S.P.Q.R: Column of Marcus Aurelius, Rome
My story will not be carven in stone. My story is not a story: it is a series of happenings, a blip that will be deleted along with these words as the internet dies and this planet is consumed by our dying sun. I have a fear of being overcome by my diabetes, of becoming less and less independent as my body begins to fail me and I cannot live without others to help me manage my condition. Which is why cycling has saved my life. Without it, I would likely be on the path to developing type 3 diabetes, eating far too much, and without much worldly ambition. When I’m cycling, I know I am nothing, and will be nothing, and yet I can throw myself into the music I listen to as I ride, the sensation of rising and falling with the curves of the road. If, as Kafka says, “the meaning of life is that it ends”, then I think this may be as close as I come to finding my meaning, and that’s enough for me. At least I’m not sitting around at my desk, in the office or at home, eating my feelings – at the very least, sweating my way up a hill in the baking heat, I’m distracted form my impending fate, from worry, from stress, from fear, from the sides of myself that I hate and wish I could leave behind. Put simply, cycling to me is like forgetting you have a shadow.
The mode (for the vain) - I have always loved the excitement and wonderment of seeing a new place with my own eyes, of smelling this new air, hearing these new sounds, tasting new foods, and feeling a sense of oneness with situations and locations that are so ‘other’ to my normal everyday life. Whilst trains, planes, and automobiles are indeed convenient ways to get from a to b quickly, and with a minimum of interruption, I believe cycling offers the optimum balance between gaining new experiences and actually engaging with those things and people you are experiencing. Whilst arguably freer in terms of access, and richer in terms of experience, I find walking simply too slow and limiting, and moreover painful, owing to my disgustingly flat goblin feet. There is no earthly comparison to the freedom of riding a bicycle, and despite the injuries I’ve sustained cycling over the years – countless skinned knees and palms, a couple of bumps on the head, a chipped tooth, two fractured elbows and a varicocele (I’ll leave you to look that one up) – I don’t regret a single second I have spent on my bike.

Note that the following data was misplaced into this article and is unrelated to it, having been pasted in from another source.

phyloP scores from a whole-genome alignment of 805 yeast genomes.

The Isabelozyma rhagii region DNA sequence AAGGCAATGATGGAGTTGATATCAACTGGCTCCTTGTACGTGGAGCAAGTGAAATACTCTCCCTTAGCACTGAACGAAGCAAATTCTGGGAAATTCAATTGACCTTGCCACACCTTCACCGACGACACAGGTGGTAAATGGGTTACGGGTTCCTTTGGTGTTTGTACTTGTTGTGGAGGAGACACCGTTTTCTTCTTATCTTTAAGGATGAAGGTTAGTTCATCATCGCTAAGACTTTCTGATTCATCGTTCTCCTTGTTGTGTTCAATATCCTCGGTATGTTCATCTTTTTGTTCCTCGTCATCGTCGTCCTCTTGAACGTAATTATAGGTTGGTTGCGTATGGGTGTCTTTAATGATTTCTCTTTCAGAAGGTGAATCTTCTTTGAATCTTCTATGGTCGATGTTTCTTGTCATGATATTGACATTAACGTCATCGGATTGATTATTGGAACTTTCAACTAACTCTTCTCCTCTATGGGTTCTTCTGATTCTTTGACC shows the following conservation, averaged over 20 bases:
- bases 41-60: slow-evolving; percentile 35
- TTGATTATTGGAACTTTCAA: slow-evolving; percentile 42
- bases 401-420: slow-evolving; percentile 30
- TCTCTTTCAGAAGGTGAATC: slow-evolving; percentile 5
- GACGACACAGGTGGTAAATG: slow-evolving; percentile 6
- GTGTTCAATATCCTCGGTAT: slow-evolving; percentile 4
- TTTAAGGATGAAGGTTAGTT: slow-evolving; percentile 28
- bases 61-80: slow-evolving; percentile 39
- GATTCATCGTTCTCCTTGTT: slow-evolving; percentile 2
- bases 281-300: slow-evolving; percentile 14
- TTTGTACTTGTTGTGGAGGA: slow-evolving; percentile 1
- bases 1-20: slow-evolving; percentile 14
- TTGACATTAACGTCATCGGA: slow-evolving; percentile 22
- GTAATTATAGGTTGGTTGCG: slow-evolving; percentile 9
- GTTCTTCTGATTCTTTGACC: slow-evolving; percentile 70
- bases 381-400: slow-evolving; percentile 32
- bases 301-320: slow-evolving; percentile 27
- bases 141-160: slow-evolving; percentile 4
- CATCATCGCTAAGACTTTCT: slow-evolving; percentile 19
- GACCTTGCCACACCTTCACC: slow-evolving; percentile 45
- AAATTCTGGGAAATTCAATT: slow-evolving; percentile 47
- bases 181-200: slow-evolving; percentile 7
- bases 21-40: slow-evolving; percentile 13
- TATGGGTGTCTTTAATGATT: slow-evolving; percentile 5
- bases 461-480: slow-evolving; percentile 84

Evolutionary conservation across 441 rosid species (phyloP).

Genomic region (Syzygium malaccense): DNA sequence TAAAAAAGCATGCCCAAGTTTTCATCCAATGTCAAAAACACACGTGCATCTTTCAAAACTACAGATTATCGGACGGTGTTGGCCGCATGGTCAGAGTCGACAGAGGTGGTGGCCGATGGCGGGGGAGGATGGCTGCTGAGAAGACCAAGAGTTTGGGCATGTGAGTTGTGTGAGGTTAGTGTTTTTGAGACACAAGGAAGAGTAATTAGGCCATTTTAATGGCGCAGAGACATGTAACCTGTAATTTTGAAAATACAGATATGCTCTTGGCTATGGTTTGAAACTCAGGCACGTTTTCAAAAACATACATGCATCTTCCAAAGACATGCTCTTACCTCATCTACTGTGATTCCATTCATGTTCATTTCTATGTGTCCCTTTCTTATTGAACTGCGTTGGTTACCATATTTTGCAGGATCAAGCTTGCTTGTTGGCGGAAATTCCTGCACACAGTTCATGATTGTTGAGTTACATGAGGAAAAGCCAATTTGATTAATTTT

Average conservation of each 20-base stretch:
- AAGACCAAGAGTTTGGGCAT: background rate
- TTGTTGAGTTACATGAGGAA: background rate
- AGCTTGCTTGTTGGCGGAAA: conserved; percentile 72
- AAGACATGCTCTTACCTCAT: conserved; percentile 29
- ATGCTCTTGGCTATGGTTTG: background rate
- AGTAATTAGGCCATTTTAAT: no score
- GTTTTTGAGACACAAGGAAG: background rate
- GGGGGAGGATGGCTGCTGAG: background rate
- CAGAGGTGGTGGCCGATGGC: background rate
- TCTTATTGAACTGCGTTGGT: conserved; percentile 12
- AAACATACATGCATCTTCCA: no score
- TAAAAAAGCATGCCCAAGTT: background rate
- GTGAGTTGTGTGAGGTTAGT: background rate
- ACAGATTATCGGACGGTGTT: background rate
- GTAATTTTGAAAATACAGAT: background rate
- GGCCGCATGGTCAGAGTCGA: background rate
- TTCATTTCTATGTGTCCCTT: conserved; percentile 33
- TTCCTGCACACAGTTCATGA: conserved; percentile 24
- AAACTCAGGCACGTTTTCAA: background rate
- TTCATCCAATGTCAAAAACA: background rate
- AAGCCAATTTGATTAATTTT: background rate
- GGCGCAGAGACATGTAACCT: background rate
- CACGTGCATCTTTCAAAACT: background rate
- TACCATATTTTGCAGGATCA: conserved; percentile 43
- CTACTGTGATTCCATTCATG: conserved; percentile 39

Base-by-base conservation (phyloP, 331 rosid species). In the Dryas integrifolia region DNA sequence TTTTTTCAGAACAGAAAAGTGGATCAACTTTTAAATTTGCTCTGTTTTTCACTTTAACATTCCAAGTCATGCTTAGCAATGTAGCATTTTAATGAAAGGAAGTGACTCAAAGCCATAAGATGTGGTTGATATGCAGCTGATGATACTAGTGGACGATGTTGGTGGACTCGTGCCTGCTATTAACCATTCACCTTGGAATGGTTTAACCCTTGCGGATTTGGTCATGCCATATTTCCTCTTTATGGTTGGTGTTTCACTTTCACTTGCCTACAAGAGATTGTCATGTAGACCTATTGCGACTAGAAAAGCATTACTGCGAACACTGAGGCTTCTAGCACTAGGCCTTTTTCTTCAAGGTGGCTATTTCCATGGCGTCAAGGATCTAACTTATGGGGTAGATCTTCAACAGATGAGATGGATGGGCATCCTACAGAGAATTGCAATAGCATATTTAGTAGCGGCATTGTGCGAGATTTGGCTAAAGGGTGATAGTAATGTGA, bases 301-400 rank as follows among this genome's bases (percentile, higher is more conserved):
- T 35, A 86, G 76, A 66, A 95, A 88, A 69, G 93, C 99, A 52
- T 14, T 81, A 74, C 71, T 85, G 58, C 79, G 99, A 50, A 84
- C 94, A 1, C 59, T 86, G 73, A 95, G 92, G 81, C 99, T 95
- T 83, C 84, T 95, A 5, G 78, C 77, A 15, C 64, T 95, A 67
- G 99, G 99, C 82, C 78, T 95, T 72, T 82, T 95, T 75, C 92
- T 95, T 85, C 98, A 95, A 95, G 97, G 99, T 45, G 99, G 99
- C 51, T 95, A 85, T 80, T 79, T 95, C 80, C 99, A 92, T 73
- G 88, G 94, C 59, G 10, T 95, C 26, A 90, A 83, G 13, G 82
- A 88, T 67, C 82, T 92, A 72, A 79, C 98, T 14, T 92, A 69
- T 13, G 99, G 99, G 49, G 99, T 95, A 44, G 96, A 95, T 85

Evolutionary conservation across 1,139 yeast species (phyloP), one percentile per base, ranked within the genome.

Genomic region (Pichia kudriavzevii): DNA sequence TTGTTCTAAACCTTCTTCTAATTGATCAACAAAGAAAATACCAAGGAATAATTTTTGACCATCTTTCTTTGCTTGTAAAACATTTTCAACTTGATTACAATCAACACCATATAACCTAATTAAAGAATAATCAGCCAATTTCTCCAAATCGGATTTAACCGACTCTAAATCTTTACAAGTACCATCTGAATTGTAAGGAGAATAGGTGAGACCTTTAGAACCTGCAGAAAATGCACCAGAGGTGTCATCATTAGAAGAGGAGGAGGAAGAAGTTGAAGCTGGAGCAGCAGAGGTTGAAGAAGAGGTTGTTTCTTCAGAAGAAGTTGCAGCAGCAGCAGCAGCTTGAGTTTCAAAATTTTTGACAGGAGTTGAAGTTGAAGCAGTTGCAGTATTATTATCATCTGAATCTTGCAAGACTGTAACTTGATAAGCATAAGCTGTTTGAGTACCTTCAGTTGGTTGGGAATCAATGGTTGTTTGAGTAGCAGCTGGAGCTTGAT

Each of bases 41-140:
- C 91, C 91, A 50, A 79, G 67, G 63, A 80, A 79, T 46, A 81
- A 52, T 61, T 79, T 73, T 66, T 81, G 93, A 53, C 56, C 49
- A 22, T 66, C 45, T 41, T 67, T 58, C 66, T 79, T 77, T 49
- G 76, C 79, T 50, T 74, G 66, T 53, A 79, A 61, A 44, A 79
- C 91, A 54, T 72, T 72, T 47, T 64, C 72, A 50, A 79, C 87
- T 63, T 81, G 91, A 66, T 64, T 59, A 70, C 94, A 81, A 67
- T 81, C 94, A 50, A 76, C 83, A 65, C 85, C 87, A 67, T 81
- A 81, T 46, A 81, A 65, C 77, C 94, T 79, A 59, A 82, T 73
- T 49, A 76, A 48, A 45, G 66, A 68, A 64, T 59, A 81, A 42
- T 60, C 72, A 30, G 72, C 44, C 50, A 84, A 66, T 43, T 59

The perks of being a wanderer: finding a covered spot and trying to remain hidden within eyesight of a road near Bagnaia, VT
The ‘wild camping’ element of touring is also incredibly exhilarating if you can do it right. Finding somewhere suitable to sleep and then making sure you don’t get caught by anyone else is an adventure in itself when trying to find somewhere to sleep. I found out the hard way that there is a wrong way to do this, as I found out near Perguia, when I bedded down for the night in what I thought was a secluded park with my phone in my hand, and waking to find that both it and my cycling sunglasses had been stolen. Irate though I was as I forked out for a spare phone in the nearby town, I had learned a valuable lesson, and in retrospect I wouldn’t have traded losing my phone for another night out in the open, swabbing down my sweatiest parts with a bottle of Pits ‘n’ Bits, and tucking into a simple meal of crisps, fruit, and a ball of mozzarella as the sun went down.
The movement (for the introspect) - The people I’ve met whilst cycling have been fantastic. Among the many cyclists I saw in Italy, I had the great fortune of meeting a fellow touring cyclist in the small medieval town of Calcata. I recognised Sonia as a cyclist by her tired but lively eyes, the pedal bruises on her shins, and her profusely sweaty face. She was from Argentina, and had just embarked on the second day of a two-month tour (her first) from Rome to London via most of western Europe. Weighed down by a heavy mountain bike and several perhaps rather unnecessary items – a bone-handled cutlery set in leather pouch among them – she was struggling in the heat as temperatures rose into the high 30s, but still talked with enthusiasm of her plans, a broad smile punctuating her face.
Sonia the Argentine, resting in the shade in Calcata Vecchia